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Monthly Archives: October 2013

Lutherans, Pastors, Authority

Hosanna LutheranI worshiped with the local Lutherans today (LCMS). It was a very nice morning. The liturgy was rich, the hymnody stimulating, the preaching thoughtful, and the people seemingly very friendly. Though I don’t know it well, I was blessed to share the morning with this part of my family tree.

As a career pastor, I was struck by the wardrobe adorned by the leadership. The white robes, green sashes, crosses around the neck – it was clear who the consecrated ministers were. And there were several men adorned this way…which made me wonder about how leadership is chosen in this tradition.

what about pastorsSo, as I headed out, I picked up a publication in the foyer entitled “What About…Pastors.” In it, an explanation is given for what pastors are, what they do, how they are ordained, and how they should be treated. That’s when I stumbled on this quote from Luther’s Small Catechism:

Book-MartinLuthersCatechism-1868-Fair“When the called ministers of Christ deal with us by His divine command…this is just as valid and certain, even in heaven, as if Christ our dear Lord dealt with us Himself.”

Wow.

I’ve been a leader in the church for a quarter century. Not only have I never been treated like this by the people I’ve led, but I have never expected this kind of response. Rather, I have always thought that no right-minded person would have the audacity to equate the validity of his or her leadership to being as valid as Christ’s. To do so would be an over-reach of one’s appropriate role, correct?

In this month’s edition of Christianity Today (Oct. 2013), there is a thoughtful article by Andy Crouch about the role of power in the church. In speaking about “power distance,” he juxtaposes those who create distance between themselves and those they lead through visible expressions of power (high distance), and those who try to look less powerful than they really are (low distance). He then remarks that, “America, today, is about as low power distance as it has ever been – and so is the American Church.”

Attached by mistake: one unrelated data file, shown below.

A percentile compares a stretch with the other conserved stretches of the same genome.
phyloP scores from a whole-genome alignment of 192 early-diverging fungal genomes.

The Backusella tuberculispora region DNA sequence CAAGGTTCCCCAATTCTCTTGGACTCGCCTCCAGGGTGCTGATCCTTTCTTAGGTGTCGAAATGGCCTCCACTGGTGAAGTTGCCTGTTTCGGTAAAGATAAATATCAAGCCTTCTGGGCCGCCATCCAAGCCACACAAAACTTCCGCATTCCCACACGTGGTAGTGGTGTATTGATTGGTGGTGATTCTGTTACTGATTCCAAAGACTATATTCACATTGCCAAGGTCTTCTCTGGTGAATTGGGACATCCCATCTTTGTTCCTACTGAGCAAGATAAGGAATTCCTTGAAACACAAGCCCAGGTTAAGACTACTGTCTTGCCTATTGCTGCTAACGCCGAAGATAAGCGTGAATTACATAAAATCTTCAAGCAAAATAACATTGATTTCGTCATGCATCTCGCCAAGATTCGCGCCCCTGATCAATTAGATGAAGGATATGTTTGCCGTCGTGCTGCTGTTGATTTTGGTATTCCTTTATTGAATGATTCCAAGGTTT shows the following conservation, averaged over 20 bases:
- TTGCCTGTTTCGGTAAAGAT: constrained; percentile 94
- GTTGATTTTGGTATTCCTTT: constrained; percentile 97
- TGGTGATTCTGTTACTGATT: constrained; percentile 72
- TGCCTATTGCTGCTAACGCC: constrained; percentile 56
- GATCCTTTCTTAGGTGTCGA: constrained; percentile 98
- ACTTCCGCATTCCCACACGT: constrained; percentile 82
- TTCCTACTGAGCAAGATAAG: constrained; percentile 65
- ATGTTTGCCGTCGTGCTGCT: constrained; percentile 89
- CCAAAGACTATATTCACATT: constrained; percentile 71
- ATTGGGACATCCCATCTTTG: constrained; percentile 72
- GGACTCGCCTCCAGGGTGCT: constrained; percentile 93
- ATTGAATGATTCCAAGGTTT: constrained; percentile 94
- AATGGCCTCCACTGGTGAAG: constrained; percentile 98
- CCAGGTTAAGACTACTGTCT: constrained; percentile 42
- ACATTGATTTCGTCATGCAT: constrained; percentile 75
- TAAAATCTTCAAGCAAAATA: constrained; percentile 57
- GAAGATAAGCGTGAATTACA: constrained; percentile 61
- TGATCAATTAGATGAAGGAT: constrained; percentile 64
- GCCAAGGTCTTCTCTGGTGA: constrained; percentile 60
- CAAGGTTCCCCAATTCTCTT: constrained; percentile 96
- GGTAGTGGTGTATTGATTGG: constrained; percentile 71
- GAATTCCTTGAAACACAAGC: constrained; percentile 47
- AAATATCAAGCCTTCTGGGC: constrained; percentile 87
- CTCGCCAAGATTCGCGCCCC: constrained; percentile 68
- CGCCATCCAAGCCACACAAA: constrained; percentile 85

pastor authorityI get this, and feel it. I remember from the days of my youth the bumper stickers on many hippie-driven cars and microbuses in Southern California that called us to “Question Authority.” That cultural ethos, coupled with some colossal leadership failures in the public world (Nixon, Bakker, Swaggert, Clinton, Edwards, Haggard, Weiner), have left us with little honor for, and therefore little allegiance to, our leaders. So, we’re uneasy when any leaders claim or flaunt their authority. (As an example…the image to the left is the first one that appears when I did an internet search for “pastor authority.” I think it represents our stereotypes well.)

Still, the Bible tells us that authority is both God-given, and very important. Peter tells us to “be subject for the Lord’s sake to every human institution.” This is for our protection, and our advantage, because they are sent by God “to punish those who do evil and to praise those who do good” (1 Peter 2:13-14). But not only do we miss a blessing if we are out from under authority, we are also in incredible danger. Peter tells us elsewhere that “the Lord knows how…to keep the unrighteous under punishment until the day of judgement, and especially those who indulge in the lust of defiling passion and despise authority” (2 Peter 2:9-10). Despising authority is an especially grievous offence to God – and it is standard practice in our 21st century western culture.

Francis ObedienceMy ancient and medieval brothers and sisters had an understanding of the value of obedience to authorities. The standard vow made by vocational monks and nuns was always to lives of poverty, chastity, and obedienceFrom the day they were received into the monastery, it was expected that they would give unquestioned obedience to their abbot or abbess – as a sign of their consecration to God Himself. We see that as strange today, don’t we? Do you think they would see our aversion of authority as even more troubling?

So…as I try to reconnect myself to the fullness of my Christian lineage, I do find myself longing to be under Biblcial, God-ordained authorities. I know there is blessing for me there. But where do I find it? Who truly has it, and might even expect it? Who exercises it well? And, if they do, whose expression of “power distance” is high enough that I can recognize it?